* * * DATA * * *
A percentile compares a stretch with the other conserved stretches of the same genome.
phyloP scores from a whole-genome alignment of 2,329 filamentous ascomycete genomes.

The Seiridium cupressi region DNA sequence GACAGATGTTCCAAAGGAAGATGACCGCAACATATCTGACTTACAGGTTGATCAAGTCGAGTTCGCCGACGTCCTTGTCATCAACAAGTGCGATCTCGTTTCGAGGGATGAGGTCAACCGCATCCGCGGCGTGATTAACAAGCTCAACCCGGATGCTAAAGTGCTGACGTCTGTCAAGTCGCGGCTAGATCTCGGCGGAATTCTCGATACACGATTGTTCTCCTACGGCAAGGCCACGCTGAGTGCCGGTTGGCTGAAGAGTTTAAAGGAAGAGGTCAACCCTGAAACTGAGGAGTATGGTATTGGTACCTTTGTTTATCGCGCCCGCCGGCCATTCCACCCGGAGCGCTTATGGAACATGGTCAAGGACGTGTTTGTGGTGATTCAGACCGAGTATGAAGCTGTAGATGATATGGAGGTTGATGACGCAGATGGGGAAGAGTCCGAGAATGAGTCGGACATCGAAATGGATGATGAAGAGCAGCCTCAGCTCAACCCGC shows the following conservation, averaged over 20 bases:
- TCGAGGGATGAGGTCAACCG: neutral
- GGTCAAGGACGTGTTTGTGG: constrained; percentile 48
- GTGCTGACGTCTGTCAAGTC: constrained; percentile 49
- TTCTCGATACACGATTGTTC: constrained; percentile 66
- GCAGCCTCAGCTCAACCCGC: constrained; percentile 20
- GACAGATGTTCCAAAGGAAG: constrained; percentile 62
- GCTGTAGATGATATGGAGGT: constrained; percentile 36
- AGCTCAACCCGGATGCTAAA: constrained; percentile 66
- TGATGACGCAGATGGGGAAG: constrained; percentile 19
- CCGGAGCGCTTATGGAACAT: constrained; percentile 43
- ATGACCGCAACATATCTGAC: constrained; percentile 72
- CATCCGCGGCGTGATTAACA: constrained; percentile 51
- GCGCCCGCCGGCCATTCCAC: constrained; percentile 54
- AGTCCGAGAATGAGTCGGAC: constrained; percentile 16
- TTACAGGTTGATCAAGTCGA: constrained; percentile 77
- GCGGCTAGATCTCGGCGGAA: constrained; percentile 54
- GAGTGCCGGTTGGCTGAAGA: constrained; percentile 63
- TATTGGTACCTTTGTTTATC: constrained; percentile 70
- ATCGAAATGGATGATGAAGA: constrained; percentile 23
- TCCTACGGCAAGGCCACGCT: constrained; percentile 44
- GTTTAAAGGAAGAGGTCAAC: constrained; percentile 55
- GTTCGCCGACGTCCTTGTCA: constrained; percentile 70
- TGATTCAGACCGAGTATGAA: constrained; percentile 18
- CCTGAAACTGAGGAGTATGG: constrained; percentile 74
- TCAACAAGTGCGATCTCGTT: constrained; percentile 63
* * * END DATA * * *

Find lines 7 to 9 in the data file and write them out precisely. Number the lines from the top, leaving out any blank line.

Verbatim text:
- TTCTCGATACACGATTGTTC: constrained; percentile 66
- GCAGCCTCAGCTCAACCCGC: constrained; percentile 20
- GACAGATGTTCCAAAGGAAG: constrained; percentile 62